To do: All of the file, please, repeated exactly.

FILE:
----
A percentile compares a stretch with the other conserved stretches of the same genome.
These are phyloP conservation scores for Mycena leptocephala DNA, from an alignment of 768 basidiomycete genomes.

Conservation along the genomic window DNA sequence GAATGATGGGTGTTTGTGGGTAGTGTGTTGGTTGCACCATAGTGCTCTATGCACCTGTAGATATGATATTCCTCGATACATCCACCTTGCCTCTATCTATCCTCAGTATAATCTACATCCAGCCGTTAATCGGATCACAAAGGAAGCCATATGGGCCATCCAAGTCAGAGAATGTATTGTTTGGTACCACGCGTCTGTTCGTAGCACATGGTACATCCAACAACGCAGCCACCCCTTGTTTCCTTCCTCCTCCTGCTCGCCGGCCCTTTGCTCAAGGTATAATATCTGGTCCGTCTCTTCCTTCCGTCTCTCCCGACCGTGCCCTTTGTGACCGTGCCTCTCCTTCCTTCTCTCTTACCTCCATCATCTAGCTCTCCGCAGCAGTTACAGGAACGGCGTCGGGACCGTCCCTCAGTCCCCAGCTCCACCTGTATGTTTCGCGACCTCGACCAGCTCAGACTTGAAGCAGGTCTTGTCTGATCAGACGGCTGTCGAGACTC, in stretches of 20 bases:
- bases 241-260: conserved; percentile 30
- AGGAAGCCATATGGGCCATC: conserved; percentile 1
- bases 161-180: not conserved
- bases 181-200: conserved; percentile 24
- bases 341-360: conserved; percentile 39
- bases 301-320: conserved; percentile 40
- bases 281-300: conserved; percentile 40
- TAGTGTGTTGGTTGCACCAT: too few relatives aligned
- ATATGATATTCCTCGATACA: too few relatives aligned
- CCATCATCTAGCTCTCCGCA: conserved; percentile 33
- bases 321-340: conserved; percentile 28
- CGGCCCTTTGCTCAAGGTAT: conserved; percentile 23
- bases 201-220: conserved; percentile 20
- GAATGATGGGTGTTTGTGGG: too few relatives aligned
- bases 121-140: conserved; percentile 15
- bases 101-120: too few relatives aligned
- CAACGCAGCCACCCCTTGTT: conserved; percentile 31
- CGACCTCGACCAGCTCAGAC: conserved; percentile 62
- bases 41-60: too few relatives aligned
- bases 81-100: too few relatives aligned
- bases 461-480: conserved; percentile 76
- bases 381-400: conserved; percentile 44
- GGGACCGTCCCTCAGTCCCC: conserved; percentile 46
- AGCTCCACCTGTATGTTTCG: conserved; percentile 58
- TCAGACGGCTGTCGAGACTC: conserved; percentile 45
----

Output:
A percentile compares a stretch with the other conserved stretches of the same genome.
These are phyloP conservation scores for Mycena leptocephala DNA, from an alignment of 768 basidiomycete genomes.

Conservation along the genomic window DNA sequence GAATGATGGGTGTTTGTGGGTAGTGTGTTGGTTGCACCATAGTGCTCTATGCACCTGTAGATATGATATTCCTCGATACATCCACCTTGCCTCTATCTATCCTCAGTATAATCTACATCCAGCCGTTAATCGGATCACAAAGGAAGCCATATGGGCCATCCAAGTCAGAGAATGTATTGTTTGGTACCACGCGTCTGTTCGTAGCACATGGTACATCCAACAACGCAGCCACCCCTTGTTTCCTTCCTCCTCCTGCTCGCCGGCCCTTTGCTCAAGGTATAATATCTGGTCCGTCTCTTCCTTCCGTCTCTCCCGACCGTGCCCTTTGTGACCGTGCCTCTCCTTCCTTCTCTCTTACCTCCATCATCTAGCTCTCCGCAGCAGTTACAGGAACGGCGTCGGGACCGTCCCTCAGTCCCCAGCTCCACCTGTATGTTTCGCGACCTCGACCAGCTCAGACTTGAAGCAGGTCTTGTCTGATCAGACGGCTGTCGAGACTC, in stretches of 20 bases:
- bases 241-260: conserved; percentile 30
- AGGAAGCCATATGGGCCATC: conserved; percentile 1
- bases 161-180: not conserved
- bases 181-200: conserved; percentile 24
- bases 341-360: conserved; percentile 39
- bases 301-320: conserved; percentile 40
- bases 281-300: conserved; percentile 40
- TAGTGTGTTGGTTGCACCAT: too few relatives aligned
- ATATGATATTCCTCGATACA: too few relatives aligned
- CCATCATCTAGCTCTCCGCA: conserved; percentile 33
- bases 321-340: conserved; percentile 28
- CGGCCCTTTGCTCAAGGTAT: conserved; percentile 23
- bases 201-220: conserved; percentile 20
- GAATGATGGGTGTTTGTGGG: too few relatives aligned
- bases 121-140: conserved; percentile 15
- bases 101-120: too few relatives aligned
- CAACGCAGCCACCCCTTGTT: conserved; percentile 31
- CGACCTCGACCAGCTCAGAC: conserved; percentile 62
- bases 41-60: too few relatives aligned
- bases 81-100: too few relatives aligned
- bases 461-480: conserved; percentile 76
- bases 381-400: conserved; percentile 44
- GGGACCGTCCCTCAGTCCCC: conserved; percentile 46
- AGCTCCACCTGTATGTTTCG: conserved; percentile 58
- TCAGACGGCTGTCGAGACTC: conserved; percentile 45